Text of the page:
CONTACT: MELVIN O. SHAW
100 Old Public Library
Iowa City IA 52242
(319) 384-0010; fax (319) 384-0024
Release: May 17, 1999
New book says Bible commissioner King James was likely
IOWA CITY- Was King James, the commissioner of the
Bible that bears his name, homoerotic? One scholarly researcher from Kansas
thinks so and in writing "Homoerotic Desire-The King James Version,"
published by the University of Iowa Press, has used original Sixteenth Century
letters to shed light on the much talked about question.
David Bergon, a University of Kansas English professor,
craftily argues in "Homoerotic Desire," that James correspondence
with certain men in his court is evidence of James homoerotic desire.
Commentators have condemned these letters as indecent or repulsive but Bergon
writes that the letters convey an inward desire of the king and subject in
mutual exchange of love. The new book provides rare insights into the private
life of one of Englands most important monarchs.
Bergon outlines that King James corresponded with
three principal male favorites during his reign: Esmé Stuart of Lennox,
Robert Carr of Somerset and George Villiers of Buckingham. Bergon writes that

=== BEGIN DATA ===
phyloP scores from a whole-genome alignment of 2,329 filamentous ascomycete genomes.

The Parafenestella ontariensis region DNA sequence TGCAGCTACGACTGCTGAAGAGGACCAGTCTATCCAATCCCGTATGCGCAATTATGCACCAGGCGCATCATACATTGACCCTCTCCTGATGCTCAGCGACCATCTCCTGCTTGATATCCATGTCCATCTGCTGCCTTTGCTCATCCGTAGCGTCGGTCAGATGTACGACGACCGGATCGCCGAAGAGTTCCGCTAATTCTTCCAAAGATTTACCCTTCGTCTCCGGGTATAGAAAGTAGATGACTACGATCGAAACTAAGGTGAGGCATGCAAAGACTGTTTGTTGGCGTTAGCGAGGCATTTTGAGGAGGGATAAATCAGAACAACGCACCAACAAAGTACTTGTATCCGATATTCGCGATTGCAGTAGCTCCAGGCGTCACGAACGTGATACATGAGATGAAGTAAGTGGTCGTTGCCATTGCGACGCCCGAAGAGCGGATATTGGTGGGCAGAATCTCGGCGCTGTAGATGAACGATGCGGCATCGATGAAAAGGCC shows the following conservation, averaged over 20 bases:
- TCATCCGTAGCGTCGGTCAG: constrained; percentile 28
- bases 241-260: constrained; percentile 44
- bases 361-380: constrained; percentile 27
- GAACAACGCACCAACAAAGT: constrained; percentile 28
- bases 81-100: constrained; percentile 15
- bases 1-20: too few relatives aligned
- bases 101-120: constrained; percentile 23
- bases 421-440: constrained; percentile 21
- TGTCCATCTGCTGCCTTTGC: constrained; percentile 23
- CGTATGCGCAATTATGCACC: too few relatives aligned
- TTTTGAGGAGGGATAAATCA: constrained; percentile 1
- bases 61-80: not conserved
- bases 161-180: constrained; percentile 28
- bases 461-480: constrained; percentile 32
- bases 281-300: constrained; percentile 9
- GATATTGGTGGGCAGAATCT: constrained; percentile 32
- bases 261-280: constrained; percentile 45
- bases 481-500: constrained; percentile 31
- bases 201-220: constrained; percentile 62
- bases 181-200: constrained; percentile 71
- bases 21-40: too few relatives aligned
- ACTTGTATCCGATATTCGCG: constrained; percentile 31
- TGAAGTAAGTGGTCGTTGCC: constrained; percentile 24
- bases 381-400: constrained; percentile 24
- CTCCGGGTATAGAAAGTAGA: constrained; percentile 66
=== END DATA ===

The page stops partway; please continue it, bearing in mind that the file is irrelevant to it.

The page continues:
the large collection of letters exchanged between James and Buckingham in
the 1620s provides the clearest evidence for James homoerotic desires.
During a protracted separation in 1623, letters between the two raced back
and forth. The letters explore themes of absence, the pleasure of writing
and a preoccupation with the body.
Bergon, a University of Kansas English professor,
has published numerous books and articles on Shakespeare, Renaissance drama,
civic pageantry and the Stuart royal family, including "Royal Family,
Royal Lovers: King James of England and Scotland."
"King James and Letters of Homoerotic Desire"
(260 pages, $24.95 cloth) is available in bookstores or can be ordered from
the UI Press by calling 1-800-621-2736.